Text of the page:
- Research article
- Open Access
Duration of incapacity of work after tibial plateau fracture is affected by work intensity
BMC Musculoskeletal Disorders volume 19, Article number: 281 (2018)
Tibial plateau fractures requiring surgery are severe injuries of the lower extremity. Tibial plateau fractures have an impact not only on physically demanding jobs but notably on general professional life too. The aim of this study was to assess how the professional activity of patients will be affected after a tibial plateau fracture.
39 consecutive patients (ages 20–61 years) were retrospectively included in the study and were clinically examined at a minimum of 14 month postoperatively. Inclusion criteria were surgical treatment of tibial plateau fractures between November 2009 and December 2012. The clinical evaluation included the Lysholm score and the Oxford Knee Score. Fractures were classified and analyzed using the AO classification. Intensity of work was classified as established by the REFA Association. The patients themselves provided postoperative duration of the incapacity of work and subjective ratings.
17 (43.6%) women and 22 (56.4%) men were examined with a mean follow-up of 29.7 ± 10.4 months (range 14–47). According to the AO classification there were 20 (51.3%) B-type-fractures and 19 (48.7%) C-type-fractures. The median incapacity of work was 120 days (range 10–700 days) with no significant differences between B- and C-type-fractures. Four (10.3%) patients reduced their working hours by 10.5 h per week on average. Patients with low workload (REFA 0–1, median incapacity of work 90 days, range 10–390 days) had a significant shorter incapacity of work than patients with heavy workload (REFA 2–4, median incapacity of work 180 days, range 90–700 days) (p < 0.05). The median Lysholm score decreased significantly from 100 points (range 69–100) before the injury to 73 points (range 23–100) at the time of the follow-up. All patients received postoperative physiotherapy (median 25 appointments, range 6–330), with a significant higher number of appointments for C-type-fractures than for B-type-fractures (p = 0.004).
A relationship was found between workload and the duration of incapacity of work after tibial plateau fractures. The post-injury shift to less demanding jobs and the reduction of working hours highlight the impact of a tibial plateau fracture on a patient’s subsequent physical ability to work.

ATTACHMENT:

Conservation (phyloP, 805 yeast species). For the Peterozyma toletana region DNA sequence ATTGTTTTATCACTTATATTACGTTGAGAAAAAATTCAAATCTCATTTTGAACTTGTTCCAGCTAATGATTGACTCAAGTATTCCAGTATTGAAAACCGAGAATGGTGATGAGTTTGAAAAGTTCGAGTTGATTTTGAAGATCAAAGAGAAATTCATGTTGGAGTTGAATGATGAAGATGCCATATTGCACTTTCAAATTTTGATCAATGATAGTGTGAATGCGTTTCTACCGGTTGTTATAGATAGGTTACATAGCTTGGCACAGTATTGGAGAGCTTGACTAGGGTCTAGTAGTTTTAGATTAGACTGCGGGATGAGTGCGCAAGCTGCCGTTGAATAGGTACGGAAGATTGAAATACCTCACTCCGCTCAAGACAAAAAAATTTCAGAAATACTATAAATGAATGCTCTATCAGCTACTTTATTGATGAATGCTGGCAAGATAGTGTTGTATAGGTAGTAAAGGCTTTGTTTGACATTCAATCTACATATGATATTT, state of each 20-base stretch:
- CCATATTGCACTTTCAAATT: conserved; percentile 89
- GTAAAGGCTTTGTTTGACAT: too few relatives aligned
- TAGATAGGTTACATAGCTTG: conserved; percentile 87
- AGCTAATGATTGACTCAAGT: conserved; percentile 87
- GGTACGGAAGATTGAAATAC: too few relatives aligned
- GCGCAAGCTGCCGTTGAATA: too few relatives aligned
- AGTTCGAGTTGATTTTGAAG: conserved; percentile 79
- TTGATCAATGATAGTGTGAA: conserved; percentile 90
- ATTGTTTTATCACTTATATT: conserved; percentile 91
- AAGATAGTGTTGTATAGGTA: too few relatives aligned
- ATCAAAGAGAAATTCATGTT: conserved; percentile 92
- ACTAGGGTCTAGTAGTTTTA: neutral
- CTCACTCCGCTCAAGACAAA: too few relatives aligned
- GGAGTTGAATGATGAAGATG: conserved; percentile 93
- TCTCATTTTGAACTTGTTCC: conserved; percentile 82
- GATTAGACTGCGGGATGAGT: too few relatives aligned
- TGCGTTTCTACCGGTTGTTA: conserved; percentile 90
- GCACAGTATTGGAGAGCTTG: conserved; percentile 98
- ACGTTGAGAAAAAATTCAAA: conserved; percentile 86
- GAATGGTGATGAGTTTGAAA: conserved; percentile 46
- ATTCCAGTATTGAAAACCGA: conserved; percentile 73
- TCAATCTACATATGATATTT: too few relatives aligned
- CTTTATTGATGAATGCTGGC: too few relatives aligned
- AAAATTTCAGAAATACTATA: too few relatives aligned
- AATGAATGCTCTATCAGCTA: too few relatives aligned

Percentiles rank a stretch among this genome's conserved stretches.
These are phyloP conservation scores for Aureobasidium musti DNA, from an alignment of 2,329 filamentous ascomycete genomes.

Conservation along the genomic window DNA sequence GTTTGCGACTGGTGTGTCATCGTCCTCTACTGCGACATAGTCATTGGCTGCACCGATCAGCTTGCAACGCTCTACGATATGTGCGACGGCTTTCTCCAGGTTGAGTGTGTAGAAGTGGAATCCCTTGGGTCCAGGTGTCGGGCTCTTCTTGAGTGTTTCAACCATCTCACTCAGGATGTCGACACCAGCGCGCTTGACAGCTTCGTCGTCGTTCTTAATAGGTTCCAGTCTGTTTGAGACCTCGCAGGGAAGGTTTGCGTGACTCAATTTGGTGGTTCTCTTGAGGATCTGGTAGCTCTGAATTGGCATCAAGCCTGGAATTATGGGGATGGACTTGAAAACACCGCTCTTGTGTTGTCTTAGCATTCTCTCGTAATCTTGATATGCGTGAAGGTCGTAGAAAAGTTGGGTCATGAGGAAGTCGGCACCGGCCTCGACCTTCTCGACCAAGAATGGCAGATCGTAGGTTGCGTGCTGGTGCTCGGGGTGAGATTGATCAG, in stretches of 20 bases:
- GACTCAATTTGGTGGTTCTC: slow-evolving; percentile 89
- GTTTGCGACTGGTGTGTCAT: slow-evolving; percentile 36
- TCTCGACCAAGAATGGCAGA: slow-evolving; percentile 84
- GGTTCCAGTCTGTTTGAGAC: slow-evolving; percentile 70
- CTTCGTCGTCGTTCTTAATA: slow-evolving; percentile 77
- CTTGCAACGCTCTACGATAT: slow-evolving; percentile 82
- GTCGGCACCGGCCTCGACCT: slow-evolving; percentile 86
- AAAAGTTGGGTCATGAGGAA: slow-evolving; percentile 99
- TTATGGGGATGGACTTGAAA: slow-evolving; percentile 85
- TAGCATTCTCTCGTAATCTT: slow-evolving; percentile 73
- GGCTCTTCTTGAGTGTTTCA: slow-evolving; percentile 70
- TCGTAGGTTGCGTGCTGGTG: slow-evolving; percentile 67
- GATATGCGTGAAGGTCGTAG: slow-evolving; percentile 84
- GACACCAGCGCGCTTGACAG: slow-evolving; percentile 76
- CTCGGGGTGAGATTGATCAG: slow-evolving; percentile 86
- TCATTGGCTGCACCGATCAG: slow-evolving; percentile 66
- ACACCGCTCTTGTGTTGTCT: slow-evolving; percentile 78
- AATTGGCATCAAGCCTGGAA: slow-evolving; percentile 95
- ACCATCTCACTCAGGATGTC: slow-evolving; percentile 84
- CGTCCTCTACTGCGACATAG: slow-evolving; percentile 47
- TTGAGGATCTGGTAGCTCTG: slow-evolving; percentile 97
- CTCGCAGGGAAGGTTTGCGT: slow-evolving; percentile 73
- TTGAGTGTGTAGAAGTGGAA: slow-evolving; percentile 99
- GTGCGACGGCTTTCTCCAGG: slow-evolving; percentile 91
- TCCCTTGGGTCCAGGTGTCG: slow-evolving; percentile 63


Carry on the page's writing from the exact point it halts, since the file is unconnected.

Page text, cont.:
Tibial plateau fractures are severe joint injuries of the lower extremity. Since a notable number of patients sustaining tibial plateau fractures are young, active and in the middle of their working life, these injuries may have a profound effect on the individual’s professional career. The fracture patterns range from non-displaced split fractures and slightly or severely displaced depression fractures to complex comminuted fractures with severe destruction of the joint lines and cartilage lesions. Since the clinical outcome after tibial plateau fractures is closely related to the quality of the reduction [1, 2], each surgical technique must aim for an anatomic reconstruction of the injured joint. However, despite sophisticated understanding of the fracture patterns and modern anatomic angular stable implants the precise reconstruction of displaced or comminuted tibial plateau fractures can be challenging even for experienced trauma surgeons .
In the past surgeon oriented outcome measurements such as the Tegner-, Lysholm- or Oxford-Score were widely accepted and established as the only clinical outcome measurement in knee surgery [4, 5]. Other studies focused on return to sports after tibial plateau fractures [6, 7] but overtime patient-reported outcome measurements have gained importance as well as tools for assessing the return to daily activity and working life [8, 9].
However, so far no study has considered the sequelae after tibial plateau fractures and the impact on returning to work or subsequent work intensity. Therefore, the aim of this study was to determine the time until return to work and the professional capacity of patients after operative treatment of tibial plateau fractures. In particular, the study analyzed different work categories and different work intensities. The hypothesis was that heavy load workers would return to work later than white-collar workers.
One hundred and twenty-four consecutive patients were treated surgically for tibial plateau fractures between November 2009 and December 2012 at a level I trauma center. Thirty –nine patients were included in this retrospective study. Inclusion criteria were surgically treated tibial plateau fractures, working capacity/employability at the time of the injury, age between 18 and 65 years (65 years is the normal date of retirement). Exclusion criteria were concomitant injuries of the same extremity (5), polytraumatized patients (9), posttraumatic conditions (3), age under 18 (4) / over 66 (42) – Fig. 1.
All fractures were classified according to the AO-classification (Arbeitsgemeinschaft Osteosynthese) .
Clinical outcome and scores: Lysholm and Oxford Knee Score
The follow-up visit included a clinical examination, the assessment of the Lysholm score  and the Oxford-knee-score.